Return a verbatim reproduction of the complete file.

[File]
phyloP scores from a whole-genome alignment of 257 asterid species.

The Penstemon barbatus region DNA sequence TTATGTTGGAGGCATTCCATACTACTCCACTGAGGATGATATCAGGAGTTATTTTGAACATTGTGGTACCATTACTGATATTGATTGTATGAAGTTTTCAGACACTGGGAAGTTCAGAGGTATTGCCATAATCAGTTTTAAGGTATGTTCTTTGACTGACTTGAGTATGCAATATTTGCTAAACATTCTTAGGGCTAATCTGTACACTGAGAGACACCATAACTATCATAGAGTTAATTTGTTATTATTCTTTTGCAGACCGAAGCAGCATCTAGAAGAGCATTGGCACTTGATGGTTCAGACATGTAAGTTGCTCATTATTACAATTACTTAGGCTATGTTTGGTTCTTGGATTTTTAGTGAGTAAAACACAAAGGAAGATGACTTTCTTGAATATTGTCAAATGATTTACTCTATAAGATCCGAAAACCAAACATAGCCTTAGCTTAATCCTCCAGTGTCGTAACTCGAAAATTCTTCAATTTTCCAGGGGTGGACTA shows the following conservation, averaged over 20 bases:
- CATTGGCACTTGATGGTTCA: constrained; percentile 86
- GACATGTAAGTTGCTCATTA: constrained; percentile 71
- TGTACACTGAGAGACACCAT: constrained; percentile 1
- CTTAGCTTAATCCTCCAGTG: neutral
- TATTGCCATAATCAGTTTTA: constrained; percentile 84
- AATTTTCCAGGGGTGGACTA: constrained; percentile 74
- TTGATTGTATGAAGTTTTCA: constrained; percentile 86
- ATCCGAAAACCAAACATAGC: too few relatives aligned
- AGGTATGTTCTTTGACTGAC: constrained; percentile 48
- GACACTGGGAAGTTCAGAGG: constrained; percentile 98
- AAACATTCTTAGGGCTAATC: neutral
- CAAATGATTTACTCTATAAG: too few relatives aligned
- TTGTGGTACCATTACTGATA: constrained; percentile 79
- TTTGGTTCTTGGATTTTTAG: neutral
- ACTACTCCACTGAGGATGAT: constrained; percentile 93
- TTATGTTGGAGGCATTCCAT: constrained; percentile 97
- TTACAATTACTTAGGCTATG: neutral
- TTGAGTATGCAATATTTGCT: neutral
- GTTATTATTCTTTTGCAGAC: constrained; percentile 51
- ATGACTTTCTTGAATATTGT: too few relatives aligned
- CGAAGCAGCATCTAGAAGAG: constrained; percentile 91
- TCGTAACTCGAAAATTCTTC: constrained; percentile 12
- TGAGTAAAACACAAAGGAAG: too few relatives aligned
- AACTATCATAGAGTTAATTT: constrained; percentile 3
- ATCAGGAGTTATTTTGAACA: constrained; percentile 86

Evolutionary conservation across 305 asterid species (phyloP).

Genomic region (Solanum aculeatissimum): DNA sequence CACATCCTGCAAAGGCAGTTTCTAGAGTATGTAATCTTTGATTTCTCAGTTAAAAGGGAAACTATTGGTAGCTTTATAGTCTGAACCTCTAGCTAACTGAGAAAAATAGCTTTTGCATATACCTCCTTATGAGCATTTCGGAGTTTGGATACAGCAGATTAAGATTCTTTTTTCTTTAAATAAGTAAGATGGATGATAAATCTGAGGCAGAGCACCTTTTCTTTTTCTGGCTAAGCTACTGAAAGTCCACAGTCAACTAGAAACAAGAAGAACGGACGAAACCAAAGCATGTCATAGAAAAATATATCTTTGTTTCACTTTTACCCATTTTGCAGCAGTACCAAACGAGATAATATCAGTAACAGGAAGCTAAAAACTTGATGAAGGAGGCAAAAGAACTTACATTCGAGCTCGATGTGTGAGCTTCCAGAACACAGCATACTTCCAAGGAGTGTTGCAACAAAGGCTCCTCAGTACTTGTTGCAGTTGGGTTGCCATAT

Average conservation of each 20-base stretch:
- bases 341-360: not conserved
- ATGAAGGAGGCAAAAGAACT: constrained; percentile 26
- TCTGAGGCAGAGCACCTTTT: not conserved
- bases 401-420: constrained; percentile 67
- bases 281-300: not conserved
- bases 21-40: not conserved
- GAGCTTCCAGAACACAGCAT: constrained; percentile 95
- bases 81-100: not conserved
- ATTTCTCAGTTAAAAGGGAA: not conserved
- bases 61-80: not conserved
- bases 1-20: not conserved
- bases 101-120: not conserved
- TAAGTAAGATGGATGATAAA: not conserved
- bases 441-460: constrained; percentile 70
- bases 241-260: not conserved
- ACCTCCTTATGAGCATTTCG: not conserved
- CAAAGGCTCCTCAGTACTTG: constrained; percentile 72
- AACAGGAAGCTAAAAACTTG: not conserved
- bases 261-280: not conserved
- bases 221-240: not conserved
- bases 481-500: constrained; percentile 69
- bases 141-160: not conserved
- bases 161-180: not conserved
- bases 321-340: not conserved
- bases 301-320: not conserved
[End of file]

phyloP scores from a whole-genome alignment of 257 asterid species.

The Penstemon barbatus region DNA sequence TTATGTTGGAGGCATTCCATACTACTCCACTGAGGATGATATCAGGAGTTATTTTGAACATTGTGGTACCATTACTGATATTGATTGTATGAAGTTTTCAGACACTGGGAAGTTCAGAGGTATTGCCATAATCAGTTTTAAGGTATGTTCTTTGACTGACTTGAGTATGCAATATTTGCTAAACATTCTTAGGGCTAATCTGTACACTGAGAGACACCATAACTATCATAGAGTTAATTTGTTATTATTCTTTTGCAGACCGAAGCAGCATCTAGAAGAGCATTGGCACTTGATGGTTCAGACATGTAAGTTGCTCATTATTACAATTACTTAGGCTATGTTTGGTTCTTGGATTTTTAGTGAGTAAAACACAAAGGAAGATGACTTTCTTGAATATTGTCAAATGATTTACTCTATAAGATCCGAAAACCAAACATAGCCTTAGCTTAATCCTCCAGTGTCGTAACTCGAAAATTCTTCAATTTTCCAGGGGTGGACTA shows the following conservation, averaged over 20 bases:
- CATTGGCACTTGATGGTTCA: constrained; percentile 86
- GACATGTAAGTTGCTCATTA: constrained; percentile 71
- TGTACACTGAGAGACACCAT: constrained; percentile 1
- CTTAGCTTAATCCTCCAGTG: neutral
- TATTGCCATAATCAGTTTTA: constrained; percentile 84
- AATTTTCCAGGGGTGGACTA: constrained; percentile 74
- TTGATTGTATGAAGTTTTCA: constrained; percentile 86
- ATCCGAAAACCAAACATAGC: too few relatives aligned
- AGGTATGTTCTTTGACTGAC: constrained; percentile 48
- GACACTGGGAAGTTCAGAGG: constrained; percentile 98
- AAACATTCTTAGGGCTAATC: neutral
- CAAATGATTTACTCTATAAG: too few relatives aligned
- TTGTGGTACCATTACTGATA: constrained; percentile 79
- TTTGGTTCTTGGATTTTTAG: neutral
- ACTACTCCACTGAGGATGAT: constrained; percentile 93
- TTATGTTGGAGGCATTCCAT: constrained; percentile 97
- TTACAATTACTTAGGCTATG: neutral
- TTGAGTATGCAATATTTGCT: neutral
- GTTATTATTCTTTTGCAGAC: constrained; percentile 51
- ATGACTTTCTTGAATATTGT: too few relatives aligned
- CGAAGCAGCATCTAGAAGAG: constrained; percentile 91
- TCGTAACTCGAAAATTCTTC: constrained; percentile 12
- TGAGTAAAACACAAAGGAAG: too few relatives aligned
- AACTATCATAGAGTTAATTT: constrained; percentile 3
- ATCAGGAGTTATTTTGAACA: constrained; percentile 86

Evolutionary conservation across 305 asterid species (phyloP).

Genomic region (Solanum aculeatissimum): DNA sequence CACATCCTGCAAAGGCAGTTTCTAGAGTATGTAATCTTTGATTTCTCAGTTAAAAGGGAAACTATTGGTAGCTTTATAGTCTGAACCTCTAGCTAACTGAGAAAAATAGCTTTTGCATATACCTCCTTATGAGCATTTCGGAGTTTGGATACAGCAGATTAAGATTCTTTTTTCTTTAAATAAGTAAGATGGATGATAAATCTGAGGCAGAGCACCTTTTCTTTTTCTGGCTAAGCTACTGAAAGTCCACAGTCAACTAGAAACAAGAAGAACGGACGAAACCAAAGCATGTCATAGAAAAATATATCTTTGTTTCACTTTTACCCATTTTGCAGCAGTACCAAACGAGATAATATCAGTAACAGGAAGCTAAAAACTTGATGAAGGAGGCAAAAGAACTTACATTCGAGCTCGATGTGTGAGCTTCCAGAACACAGCATACTTCCAAGGAGTGTTGCAACAAAGGCTCCTCAGTACTTGTTGCAGTTGGGTTGCCATAT

Average conservation of each 20-base stretch:
- bases 341-360: not conserved
- ATGAAGGAGGCAAAAGAACT: constrained; percentile 26
- TCTGAGGCAGAGCACCTTTT: not conserved
- bases 401-420: constrained; percentile 67
- bases 281-300: not conserved
- bases 21-40: not conserved
- GAGCTTCCAGAACACAGCAT: constrained; percentile 95
- bases 81-100: not conserved
- ATTTCTCAGTTAAAAGGGAA: not conserved
- bases 61-80: not conserved
- bases 1-20: not conserved
- bases 101-120: not conserved
- TAAGTAAGATGGATGATAAA: not conserved
- bases 441-460: constrained; percentile 70
- bases 241-260: not conserved
- ACCTCCTTATGAGCATTTCG: not conserved
- CAAAGGCTCCTCAGTACTTG: constrained; percentile 72
- AACAGGAAGCTAAAAACTTG: not conserved
- bases 261-280: not conserved
- bases 221-240: not conserved
- bases 481-500: constrained; percentile 69
- bases 141-160: not conserved
- bases 161-180: not conserved
- bases 321-340: not conserved
- bases 301-320: not conserved